“The icing on the cake is what we refer to as portfolio intelligence,” Vasavada explains. “We can provide unique insights, justifications and logic as to why specific investment decisions were made — talking points to make the advisor look smarter with the clients because it’s a relationship game with these advisors, so tools that will help build their relationships and help empower their relationships, while still delivering a better portfolio to the client is the type of solution that really needs to be built in this space.”
“We are literally giving them bite-sized portfolio intelligence,” adds Mehrotra. “Because most of them aren’t really doing the investment management themselves, right? So they’re either using some ETF allocation tool, like Betterment for Advisors, or something like that, where it’s just a standard set of ETFs and there really isn’t any personalization.”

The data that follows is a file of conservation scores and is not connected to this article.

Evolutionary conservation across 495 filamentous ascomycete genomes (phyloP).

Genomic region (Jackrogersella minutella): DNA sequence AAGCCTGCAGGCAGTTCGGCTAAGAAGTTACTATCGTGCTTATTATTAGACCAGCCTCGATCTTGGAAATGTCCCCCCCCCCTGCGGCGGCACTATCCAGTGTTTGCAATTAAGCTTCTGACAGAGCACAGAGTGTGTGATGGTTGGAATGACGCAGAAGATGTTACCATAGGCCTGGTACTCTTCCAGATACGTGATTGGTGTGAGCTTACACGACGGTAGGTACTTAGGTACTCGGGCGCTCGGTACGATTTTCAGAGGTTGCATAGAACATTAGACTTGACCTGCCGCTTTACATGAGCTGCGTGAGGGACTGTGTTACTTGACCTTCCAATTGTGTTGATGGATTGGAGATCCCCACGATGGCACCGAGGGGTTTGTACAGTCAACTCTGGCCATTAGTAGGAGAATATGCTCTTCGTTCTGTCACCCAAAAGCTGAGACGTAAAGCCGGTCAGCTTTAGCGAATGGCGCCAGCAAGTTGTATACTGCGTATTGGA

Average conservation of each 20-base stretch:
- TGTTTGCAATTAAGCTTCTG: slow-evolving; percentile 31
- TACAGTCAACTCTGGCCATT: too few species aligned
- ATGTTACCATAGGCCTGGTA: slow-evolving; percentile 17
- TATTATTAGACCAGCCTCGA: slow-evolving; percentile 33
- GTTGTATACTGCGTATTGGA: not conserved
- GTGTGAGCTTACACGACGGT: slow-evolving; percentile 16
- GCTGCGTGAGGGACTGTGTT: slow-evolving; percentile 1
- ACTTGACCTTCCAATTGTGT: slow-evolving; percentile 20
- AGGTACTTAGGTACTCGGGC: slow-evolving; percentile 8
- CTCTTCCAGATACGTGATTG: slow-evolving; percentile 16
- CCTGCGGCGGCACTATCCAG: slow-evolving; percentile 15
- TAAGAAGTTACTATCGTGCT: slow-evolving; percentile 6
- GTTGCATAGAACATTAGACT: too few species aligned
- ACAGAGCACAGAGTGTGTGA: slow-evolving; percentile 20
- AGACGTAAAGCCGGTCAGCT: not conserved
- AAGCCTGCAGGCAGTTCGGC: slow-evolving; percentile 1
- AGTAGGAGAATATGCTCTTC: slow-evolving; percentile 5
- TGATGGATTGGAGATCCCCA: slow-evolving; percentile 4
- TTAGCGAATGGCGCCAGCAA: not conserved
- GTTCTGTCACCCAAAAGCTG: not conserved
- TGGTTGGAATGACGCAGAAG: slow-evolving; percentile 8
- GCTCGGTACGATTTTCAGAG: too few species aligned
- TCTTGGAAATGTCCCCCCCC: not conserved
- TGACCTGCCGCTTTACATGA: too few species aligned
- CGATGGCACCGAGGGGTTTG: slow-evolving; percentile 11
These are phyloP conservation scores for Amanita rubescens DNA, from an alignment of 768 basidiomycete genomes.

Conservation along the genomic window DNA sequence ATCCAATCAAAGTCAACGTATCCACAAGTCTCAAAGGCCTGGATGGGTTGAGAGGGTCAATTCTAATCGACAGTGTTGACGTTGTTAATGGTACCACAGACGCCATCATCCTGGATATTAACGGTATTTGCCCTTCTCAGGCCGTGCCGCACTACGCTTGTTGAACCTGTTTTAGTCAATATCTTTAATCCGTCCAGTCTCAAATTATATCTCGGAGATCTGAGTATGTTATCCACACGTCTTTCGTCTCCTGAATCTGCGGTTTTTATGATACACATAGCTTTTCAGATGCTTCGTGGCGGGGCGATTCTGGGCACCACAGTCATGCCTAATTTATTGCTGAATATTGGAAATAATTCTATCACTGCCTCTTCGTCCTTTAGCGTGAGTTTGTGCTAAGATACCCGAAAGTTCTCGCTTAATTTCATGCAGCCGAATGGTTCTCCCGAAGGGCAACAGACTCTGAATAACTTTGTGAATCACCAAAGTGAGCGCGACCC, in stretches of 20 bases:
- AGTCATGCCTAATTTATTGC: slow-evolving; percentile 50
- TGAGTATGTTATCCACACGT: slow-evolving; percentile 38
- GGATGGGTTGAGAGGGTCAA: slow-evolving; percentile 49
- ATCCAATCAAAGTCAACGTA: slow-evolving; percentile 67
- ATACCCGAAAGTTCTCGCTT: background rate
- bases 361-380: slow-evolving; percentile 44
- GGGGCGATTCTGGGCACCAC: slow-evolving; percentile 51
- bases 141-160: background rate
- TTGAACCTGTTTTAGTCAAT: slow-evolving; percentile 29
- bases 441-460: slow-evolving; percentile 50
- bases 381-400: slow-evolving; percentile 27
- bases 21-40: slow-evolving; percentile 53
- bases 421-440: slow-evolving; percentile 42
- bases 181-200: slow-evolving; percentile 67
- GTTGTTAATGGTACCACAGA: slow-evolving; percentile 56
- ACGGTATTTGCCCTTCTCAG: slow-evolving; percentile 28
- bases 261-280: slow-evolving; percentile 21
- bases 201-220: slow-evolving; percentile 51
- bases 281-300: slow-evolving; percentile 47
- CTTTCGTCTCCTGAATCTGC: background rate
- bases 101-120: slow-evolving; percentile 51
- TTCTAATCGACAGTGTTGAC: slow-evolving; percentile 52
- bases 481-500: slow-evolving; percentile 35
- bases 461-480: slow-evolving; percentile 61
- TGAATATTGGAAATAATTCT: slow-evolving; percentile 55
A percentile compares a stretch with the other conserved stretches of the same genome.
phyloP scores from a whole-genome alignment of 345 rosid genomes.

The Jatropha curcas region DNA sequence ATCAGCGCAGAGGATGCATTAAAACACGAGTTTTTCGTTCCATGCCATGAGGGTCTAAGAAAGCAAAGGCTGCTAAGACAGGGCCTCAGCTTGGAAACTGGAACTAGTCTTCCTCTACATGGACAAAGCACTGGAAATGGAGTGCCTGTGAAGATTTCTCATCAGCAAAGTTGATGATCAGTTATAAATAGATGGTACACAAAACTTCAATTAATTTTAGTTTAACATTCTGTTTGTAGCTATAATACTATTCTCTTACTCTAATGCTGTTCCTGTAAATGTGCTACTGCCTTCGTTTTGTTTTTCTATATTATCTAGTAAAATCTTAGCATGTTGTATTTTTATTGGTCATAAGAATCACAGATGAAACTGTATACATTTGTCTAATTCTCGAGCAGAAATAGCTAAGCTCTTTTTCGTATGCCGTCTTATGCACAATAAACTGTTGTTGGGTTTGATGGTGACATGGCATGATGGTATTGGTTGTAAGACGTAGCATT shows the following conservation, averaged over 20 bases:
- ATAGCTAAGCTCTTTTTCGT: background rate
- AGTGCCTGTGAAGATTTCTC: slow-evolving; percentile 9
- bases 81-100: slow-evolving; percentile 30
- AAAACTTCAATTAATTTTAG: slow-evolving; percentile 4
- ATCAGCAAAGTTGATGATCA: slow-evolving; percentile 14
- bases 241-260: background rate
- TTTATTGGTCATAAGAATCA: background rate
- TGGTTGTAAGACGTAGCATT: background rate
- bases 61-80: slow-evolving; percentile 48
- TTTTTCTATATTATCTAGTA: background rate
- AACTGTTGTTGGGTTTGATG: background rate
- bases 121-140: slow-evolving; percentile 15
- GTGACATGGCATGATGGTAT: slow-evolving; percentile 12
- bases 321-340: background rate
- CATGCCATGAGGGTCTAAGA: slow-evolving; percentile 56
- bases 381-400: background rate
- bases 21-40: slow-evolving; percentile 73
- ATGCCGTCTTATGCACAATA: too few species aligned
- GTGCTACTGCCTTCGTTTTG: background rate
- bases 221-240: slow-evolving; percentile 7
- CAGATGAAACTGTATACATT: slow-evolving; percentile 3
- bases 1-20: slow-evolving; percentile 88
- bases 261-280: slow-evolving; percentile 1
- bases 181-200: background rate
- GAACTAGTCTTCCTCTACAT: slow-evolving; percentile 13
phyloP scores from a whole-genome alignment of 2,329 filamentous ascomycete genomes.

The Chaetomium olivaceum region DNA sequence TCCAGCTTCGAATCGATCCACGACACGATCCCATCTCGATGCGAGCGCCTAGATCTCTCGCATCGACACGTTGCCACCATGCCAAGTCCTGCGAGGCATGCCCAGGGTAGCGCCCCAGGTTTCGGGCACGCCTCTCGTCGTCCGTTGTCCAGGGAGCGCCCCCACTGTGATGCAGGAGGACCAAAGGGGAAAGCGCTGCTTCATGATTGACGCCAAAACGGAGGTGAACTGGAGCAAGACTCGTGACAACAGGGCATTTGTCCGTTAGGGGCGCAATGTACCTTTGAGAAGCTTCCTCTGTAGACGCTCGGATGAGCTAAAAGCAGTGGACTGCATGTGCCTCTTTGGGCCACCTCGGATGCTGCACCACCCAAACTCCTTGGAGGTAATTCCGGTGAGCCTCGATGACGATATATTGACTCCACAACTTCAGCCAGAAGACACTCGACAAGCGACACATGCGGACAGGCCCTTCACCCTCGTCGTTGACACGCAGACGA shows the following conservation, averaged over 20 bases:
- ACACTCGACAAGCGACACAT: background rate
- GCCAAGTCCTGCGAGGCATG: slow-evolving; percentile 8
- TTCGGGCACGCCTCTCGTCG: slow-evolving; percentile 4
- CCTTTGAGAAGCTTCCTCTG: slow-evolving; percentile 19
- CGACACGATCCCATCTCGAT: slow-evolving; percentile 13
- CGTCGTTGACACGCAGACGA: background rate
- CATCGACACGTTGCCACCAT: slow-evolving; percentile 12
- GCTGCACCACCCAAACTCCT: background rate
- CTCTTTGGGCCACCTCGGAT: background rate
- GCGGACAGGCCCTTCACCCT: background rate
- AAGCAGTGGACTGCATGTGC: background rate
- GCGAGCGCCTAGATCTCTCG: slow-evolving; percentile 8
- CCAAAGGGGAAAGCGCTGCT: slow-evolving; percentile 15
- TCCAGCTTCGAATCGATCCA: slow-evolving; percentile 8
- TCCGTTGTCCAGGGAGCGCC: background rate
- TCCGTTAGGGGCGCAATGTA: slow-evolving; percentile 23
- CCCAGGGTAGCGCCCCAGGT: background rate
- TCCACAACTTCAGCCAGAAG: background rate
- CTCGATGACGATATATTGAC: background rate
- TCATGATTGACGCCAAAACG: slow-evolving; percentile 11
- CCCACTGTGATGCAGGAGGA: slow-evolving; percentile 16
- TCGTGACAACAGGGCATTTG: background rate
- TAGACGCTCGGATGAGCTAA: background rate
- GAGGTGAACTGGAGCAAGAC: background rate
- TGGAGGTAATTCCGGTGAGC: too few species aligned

We felt like we were turning away tons of money. Vise AI co-founder Samir Vasavada
Vasavada, hailing from Cleveland, and Mehrotra, raised just outside Detroit, met years ago at a Northwestern University summer research program. The two have since established themselves as AI experts, supporting high-profile clients (who they can’t name due to non-disclosure agreements) as consultants and completing the fintech conference circuit a few times over. But when it came to raising venture capital to exit the era of self-funding and launch their AI-enabled portfolio manager, they were clueless.
Their first infusion of outside capital came in the form of a $20,000 uncapped note from Dorm Room Fund. A little something to help them through the daunting fundraising process. But their first real pitch meeting was with none other than Vinod Khosla, the billionaire founder of Sun Microsystems and Khosla Ventures. Khosla’s son, Neal Khosla, had worked on the investment team at Dorm Room Fund and made the introduction.